In an interview with Uncut the same year, Mason suggested that perhaps Barrett found it difficult to work within the framework of a produced band trying to find success. “I can imagine Syd thinking, ‘I know how I want to do this, I don’t want [producer] Norman [Smith] trying to turn it into a hit single.’ Which I think Norman felt some obligation to try and do, whereas Syd was pushing in a weirder direction.”
Gilmour accepted that the band’s treatment of Barrett was “callous,” saying in 2006 that “he wasn’t capable or willing to do what was needed. When you’re young and ambitious you’re also pretty callous and we just got on with it. ... One’s desire for survival in that field outweighs other considerations. Obviously, we were wracked with guilt about it later on. I mean, Roger [Waters] and myself did work on producing a solo album for Syd [1970’s The Madcap Laughs]. Then Rick [Wright] and I worked on producing the next one [Barrett]. So we clearly did feel that we owed him something.”
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He added, “I think we were trying to save some semblance of his career rather than saving him. Perhaps our energies would have been better used trying to get him seen by specialists in schizophrenia. Syd didn’t need to be surrounded by the temptations of a pop group, he needed help.”
The split gave birth to a new incarnation of Pink Floyd, with Waters at the helm. But it didn’t come without its risks: The Blackhill Enterprises management partnership that ran the band’s affairs was dissolved because its executives, Peter Jenner and Andrew King, wanted to continue working with Barrett rather than with the band. What’s more, the revised Pink Floyd lineup could have been vastly different if the leading members were able to ask their first-choice replacement to join. They wanted Jeff Beck, but in his 2005 memoir Inside Out, Mason admitted that “none of us had the nerve to ask him.” Responding in 2010, Beck said, “I never would have thought they’d have given me the light of day. How strange!”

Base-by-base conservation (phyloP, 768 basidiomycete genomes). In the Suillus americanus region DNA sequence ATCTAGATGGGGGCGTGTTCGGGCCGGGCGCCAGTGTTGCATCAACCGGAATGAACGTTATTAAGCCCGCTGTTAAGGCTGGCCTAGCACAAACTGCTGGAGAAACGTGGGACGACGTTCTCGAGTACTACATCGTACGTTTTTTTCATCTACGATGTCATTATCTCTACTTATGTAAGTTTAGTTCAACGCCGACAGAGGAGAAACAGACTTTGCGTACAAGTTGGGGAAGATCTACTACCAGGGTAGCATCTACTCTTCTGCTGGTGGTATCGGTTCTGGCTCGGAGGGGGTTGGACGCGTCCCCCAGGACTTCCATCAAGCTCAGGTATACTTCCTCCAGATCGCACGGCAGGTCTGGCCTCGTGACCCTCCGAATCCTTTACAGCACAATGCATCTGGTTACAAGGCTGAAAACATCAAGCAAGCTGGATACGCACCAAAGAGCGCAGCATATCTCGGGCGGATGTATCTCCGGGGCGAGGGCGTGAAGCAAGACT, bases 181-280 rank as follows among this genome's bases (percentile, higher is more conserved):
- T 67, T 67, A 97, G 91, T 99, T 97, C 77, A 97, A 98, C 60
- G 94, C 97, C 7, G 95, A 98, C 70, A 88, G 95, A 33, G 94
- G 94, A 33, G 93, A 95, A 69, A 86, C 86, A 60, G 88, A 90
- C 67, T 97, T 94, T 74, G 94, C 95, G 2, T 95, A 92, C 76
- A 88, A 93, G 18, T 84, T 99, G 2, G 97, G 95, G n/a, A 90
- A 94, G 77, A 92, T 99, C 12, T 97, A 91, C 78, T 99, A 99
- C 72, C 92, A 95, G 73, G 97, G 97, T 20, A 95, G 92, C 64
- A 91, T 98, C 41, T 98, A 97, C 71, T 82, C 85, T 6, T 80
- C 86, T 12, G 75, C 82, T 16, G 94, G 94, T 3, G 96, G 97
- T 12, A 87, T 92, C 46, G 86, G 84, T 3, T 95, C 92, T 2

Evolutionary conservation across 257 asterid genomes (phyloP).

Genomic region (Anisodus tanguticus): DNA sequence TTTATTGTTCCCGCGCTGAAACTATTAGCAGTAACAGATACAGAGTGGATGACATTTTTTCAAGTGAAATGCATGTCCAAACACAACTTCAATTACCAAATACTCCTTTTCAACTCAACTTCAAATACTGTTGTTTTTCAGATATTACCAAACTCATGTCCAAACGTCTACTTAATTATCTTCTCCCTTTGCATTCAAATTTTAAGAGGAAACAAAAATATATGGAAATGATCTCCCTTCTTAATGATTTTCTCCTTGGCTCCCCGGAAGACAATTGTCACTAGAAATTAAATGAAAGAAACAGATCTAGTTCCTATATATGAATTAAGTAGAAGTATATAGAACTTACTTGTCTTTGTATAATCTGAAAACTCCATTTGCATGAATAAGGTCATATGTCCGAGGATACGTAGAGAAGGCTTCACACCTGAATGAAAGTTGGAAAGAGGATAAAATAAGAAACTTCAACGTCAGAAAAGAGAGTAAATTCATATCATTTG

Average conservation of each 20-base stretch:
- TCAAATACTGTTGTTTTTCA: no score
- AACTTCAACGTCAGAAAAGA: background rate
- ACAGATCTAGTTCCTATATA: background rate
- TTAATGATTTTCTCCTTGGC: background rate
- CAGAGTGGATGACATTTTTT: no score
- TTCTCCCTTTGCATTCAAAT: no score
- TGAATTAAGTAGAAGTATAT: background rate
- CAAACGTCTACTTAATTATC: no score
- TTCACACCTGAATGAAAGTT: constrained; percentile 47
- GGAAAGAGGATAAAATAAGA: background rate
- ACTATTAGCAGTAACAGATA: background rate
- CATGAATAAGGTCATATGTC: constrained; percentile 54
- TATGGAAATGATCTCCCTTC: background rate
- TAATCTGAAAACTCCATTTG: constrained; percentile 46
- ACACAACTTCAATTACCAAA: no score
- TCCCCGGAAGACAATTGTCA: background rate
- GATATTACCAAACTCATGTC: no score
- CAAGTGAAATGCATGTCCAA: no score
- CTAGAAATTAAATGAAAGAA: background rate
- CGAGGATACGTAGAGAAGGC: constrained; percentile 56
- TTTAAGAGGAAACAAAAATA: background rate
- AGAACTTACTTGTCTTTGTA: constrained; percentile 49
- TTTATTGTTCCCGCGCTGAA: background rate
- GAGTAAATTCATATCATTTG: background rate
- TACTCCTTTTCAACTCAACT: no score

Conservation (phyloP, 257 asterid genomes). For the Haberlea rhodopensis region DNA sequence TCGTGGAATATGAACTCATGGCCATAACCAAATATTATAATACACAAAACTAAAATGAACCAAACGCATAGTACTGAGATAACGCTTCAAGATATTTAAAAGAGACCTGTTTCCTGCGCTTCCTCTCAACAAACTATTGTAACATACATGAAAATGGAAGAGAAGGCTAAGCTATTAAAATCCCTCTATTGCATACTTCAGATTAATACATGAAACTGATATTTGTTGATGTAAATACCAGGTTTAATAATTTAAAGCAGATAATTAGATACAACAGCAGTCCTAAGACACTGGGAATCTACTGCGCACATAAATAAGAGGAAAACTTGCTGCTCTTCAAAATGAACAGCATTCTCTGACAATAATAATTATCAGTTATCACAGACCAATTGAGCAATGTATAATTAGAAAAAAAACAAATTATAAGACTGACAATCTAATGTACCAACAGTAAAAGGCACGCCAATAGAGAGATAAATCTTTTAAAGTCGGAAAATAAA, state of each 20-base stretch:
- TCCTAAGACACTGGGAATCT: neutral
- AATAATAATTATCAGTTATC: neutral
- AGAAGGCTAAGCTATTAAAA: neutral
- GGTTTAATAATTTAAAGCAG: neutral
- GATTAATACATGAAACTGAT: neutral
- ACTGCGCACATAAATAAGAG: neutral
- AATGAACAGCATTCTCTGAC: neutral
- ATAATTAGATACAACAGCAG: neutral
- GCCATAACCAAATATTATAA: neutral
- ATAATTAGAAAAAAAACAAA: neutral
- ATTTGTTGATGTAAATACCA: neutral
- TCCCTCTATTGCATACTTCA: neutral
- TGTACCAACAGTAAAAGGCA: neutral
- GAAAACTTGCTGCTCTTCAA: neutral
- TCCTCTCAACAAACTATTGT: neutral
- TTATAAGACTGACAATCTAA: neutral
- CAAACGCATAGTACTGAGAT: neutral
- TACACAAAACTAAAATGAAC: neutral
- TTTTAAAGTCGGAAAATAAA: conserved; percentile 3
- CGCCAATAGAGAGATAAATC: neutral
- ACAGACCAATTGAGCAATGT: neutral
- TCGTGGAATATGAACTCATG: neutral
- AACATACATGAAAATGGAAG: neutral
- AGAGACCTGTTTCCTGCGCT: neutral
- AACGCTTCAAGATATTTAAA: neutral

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Barrett – who died in 2006 – played just one solo show in 1970 and then went on to lead a secluded life in Cambridge, focusing on painting as his main creative outlet. “I seem to have spent a little less time painting than I might have done,” he said in 1971.
“It might have been a tremendous release getting absorbed in painting. … The fine arts thing at college was always too much for me to think about. What I was more involved in was being successful at art school. But it didn’t transcend the feeling of playing at [the] UFO [club in London] and those sort of places with the lights and that, the fact that the group was getting bigger and bigger.
"I really think the whole thing is based on me being a guitarist and having done the last thing about two or three years ago in a group around England and Europe and the States, and then coming back and hardly having done anything, so I don’t really know what to say," he noted. "I feel, perhaps, I could be claimed as being redundant almost. I don’t feel active, and that my public conscience is fully satisfied."